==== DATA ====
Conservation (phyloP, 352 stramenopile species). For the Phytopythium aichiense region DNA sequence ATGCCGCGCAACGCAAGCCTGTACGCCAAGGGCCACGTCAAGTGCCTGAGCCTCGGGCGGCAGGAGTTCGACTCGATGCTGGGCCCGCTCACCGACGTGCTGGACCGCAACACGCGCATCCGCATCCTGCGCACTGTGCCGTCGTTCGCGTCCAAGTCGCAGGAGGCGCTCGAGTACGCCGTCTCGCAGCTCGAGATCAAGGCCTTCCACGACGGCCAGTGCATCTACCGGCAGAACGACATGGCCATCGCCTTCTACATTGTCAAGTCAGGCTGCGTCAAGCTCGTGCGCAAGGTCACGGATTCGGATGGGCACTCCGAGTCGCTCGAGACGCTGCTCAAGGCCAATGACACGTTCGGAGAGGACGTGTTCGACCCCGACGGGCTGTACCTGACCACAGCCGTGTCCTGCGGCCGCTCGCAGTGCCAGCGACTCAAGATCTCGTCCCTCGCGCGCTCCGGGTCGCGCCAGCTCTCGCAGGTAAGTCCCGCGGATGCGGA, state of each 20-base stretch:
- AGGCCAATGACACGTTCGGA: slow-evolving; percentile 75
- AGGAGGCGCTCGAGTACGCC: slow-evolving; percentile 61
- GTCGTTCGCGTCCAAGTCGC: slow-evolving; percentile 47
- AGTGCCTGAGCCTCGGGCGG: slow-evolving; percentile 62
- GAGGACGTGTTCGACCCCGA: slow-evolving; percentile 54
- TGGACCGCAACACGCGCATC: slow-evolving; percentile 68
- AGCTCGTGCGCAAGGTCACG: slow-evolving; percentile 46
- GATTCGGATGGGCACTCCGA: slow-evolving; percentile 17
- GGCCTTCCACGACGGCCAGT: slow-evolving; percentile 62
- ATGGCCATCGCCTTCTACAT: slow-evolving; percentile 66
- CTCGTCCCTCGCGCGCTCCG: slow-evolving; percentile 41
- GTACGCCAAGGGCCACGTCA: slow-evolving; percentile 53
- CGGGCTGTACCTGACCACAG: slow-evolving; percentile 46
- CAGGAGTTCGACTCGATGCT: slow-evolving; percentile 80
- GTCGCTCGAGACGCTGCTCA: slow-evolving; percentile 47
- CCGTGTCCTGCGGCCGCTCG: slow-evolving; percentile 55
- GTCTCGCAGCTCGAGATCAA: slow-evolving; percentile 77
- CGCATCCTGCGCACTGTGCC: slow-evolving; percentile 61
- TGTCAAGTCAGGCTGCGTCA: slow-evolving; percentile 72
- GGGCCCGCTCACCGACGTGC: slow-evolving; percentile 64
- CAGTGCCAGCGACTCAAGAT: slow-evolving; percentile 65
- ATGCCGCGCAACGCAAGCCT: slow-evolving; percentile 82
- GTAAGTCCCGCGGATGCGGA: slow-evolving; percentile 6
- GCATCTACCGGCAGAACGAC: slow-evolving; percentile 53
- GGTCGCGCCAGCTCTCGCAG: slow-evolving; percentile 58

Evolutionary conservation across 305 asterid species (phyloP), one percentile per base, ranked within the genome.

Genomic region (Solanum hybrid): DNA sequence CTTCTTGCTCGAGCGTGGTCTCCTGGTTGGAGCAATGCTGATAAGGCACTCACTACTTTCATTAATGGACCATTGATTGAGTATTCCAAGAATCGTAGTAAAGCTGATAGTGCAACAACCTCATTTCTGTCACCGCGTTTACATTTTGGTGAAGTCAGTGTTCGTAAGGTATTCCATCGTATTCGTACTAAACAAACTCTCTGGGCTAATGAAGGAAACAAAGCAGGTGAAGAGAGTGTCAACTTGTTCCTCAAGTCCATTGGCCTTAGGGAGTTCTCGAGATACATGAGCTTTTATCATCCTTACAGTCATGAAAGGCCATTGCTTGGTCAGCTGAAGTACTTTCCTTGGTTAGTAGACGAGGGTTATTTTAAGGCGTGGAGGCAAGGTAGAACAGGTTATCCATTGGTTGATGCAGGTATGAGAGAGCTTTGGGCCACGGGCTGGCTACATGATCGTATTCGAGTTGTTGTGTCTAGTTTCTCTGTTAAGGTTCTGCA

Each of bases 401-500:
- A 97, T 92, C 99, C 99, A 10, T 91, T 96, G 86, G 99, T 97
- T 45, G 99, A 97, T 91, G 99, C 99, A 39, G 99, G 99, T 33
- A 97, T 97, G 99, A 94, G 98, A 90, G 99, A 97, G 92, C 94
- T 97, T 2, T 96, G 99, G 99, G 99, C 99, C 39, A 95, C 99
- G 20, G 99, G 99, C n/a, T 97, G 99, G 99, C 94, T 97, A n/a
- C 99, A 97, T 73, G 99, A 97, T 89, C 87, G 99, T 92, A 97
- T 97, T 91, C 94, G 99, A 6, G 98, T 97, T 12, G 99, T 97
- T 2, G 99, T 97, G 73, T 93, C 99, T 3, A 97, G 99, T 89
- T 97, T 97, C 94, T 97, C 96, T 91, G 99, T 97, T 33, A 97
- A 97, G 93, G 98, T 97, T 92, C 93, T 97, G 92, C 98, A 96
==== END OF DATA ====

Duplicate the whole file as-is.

Conservation (phyloP, 352 stramenopile species). For the Phytopythium aichiense region DNA sequence ATGCCGCGCAACGCAAGCCTGTACGCCAAGGGCCACGTCAAGTGCCTGAGCCTCGGGCGGCAGGAGTTCGACTCGATGCTGGGCCCGCTCACCGACGTGCTGGACCGCAACACGCGCATCCGCATCCTGCGCACTGTGCCGTCGTTCGCGTCCAAGTCGCAGGAGGCGCTCGAGTACGCCGTCTCGCAGCTCGAGATCAAGGCCTTCCACGACGGCCAGTGCATCTACCGGCAGAACGACATGGCCATCGCCTTCTACATTGTCAAGTCAGGCTGCGTCAAGCTCGTGCGCAAGGTCACGGATTCGGATGGGCACTCCGAGTCGCTCGAGACGCTGCTCAAGGCCAATGACACGTTCGGAGAGGACGTGTTCGACCCCGACGGGCTGTACCTGACCACAGCCGTGTCCTGCGGCCGCTCGCAGTGCCAGCGACTCAAGATCTCGTCCCTCGCGCGCTCCGGGTCGCGCCAGCTCTCGCAGGTAAGTCCCGCGGATGCGGA, state of each 20-base stretch:
- AGGCCAATGACACGTTCGGA: slow-evolving; percentile 75
- AGGAGGCGCTCGAGTACGCC: slow-evolving; percentile 61
- GTCGTTCGCGTCCAAGTCGC: slow-evolving; percentile 47
- AGTGCCTGAGCCTCGGGCGG: slow-evolving; percentile 62
- GAGGACGTGTTCGACCCCGA: slow-evolving; percentile 54
- TGGACCGCAACACGCGCATC: slow-evolving; percentile 68
- AGCTCGTGCGCAAGGTCACG: slow-evolving; percentile 46
- GATTCGGATGGGCACTCCGA: slow-evolving; percentile 17
- GGCCTTCCACGACGGCCAGT: slow-evolving; percentile 62
- ATGGCCATCGCCTTCTACAT: slow-evolving; percentile 66
- CTCGTCCCTCGCGCGCTCCG: slow-evolving; percentile 41
- GTACGCCAAGGGCCACGTCA: slow-evolving; percentile 53
- CGGGCTGTACCTGACCACAG: slow-evolving; percentile 46
- CAGGAGTTCGACTCGATGCT: slow-evolving; percentile 80
- GTCGCTCGAGACGCTGCTCA: slow-evolving; percentile 47
- CCGTGTCCTGCGGCCGCTCG: slow-evolving; percentile 55
- GTCTCGCAGCTCGAGATCAA: slow-evolving; percentile 77
- CGCATCCTGCGCACTGTGCC: slow-evolving; percentile 61
- TGTCAAGTCAGGCTGCGTCA: slow-evolving; percentile 72
- GGGCCCGCTCACCGACGTGC: slow-evolving; percentile 64
- CAGTGCCAGCGACTCAAGAT: slow-evolving; percentile 65
- ATGCCGCGCAACGCAAGCCT: slow-evolving; percentile 82
- GTAAGTCCCGCGGATGCGGA: slow-evolving; percentile 6
- GCATCTACCGGCAGAACGAC: slow-evolving; percentile 53
- GGTCGCGCCAGCTCTCGCAG: slow-evolving; percentile 58

Evolutionary conservation across 305 asterid species (phyloP), one percentile per base, ranked within the genome.

Genomic region (Solanum hybrid): DNA sequence CTTCTTGCTCGAGCGTGGTCTCCTGGTTGGAGCAATGCTGATAAGGCACTCACTACTTTCATTAATGGACCATTGATTGAGTATTCCAAGAATCGTAGTAAAGCTGATAGTGCAACAACCTCATTTCTGTCACCGCGTTTACATTTTGGTGAAGTCAGTGTTCGTAAGGTATTCCATCGTATTCGTACTAAACAAACTCTCTGGGCTAATGAAGGAAACAAAGCAGGTGAAGAGAGTGTCAACTTGTTCCTCAAGTCCATTGGCCTTAGGGAGTTCTCGAGATACATGAGCTTTTATCATCCTTACAGTCATGAAAGGCCATTGCTTGGTCAGCTGAAGTACTTTCCTTGGTTAGTAGACGAGGGTTATTTTAAGGCGTGGAGGCAAGGTAGAACAGGTTATCCATTGGTTGATGCAGGTATGAGAGAGCTTTGGGCCACGGGCTGGCTACATGATCGTATTCGAGTTGTTGTGTCTAGTTTCTCTGTTAAGGTTCTGCA

Each of bases 401-500:
- A 97, T 92, C 99, C 99, A 10, T 91, T 96, G 86, G 99, T 97
- T 45, G 99, A 97, T 91, G 99, C 99, A 39, G 99, G 99, T 33
- A 97, T 97, G 99, A 94, G 98, A 90, G 99, A 97, G 92, C 94
- T 97, T 2, T 96, G 99, G 99, G 99, C 99, C 39, A 95, C 99
- G 20, G 99, G 99, C n/a, T 97, G 99, G 99, C 94, T 97, A n/a
- C 99, A 97, T 73, G 99, A 97, T 89, C 87, G 99, T 92, A 97
- T 97, T 91, C 94, G 99, A 6, G 98, T 97, T 12, G 99, T 97
- T 2, G 99, T 97, G 73, T 93, C 99, T 3, A 97, G 99, T 89
- T 97, T 97, C 94, T 97, C 96, T 91, G 99, T 97, T 33, A 97
- A 97, G 93, G 98, T 97, T 92, C 93, T 97, G 92, C 98, A 96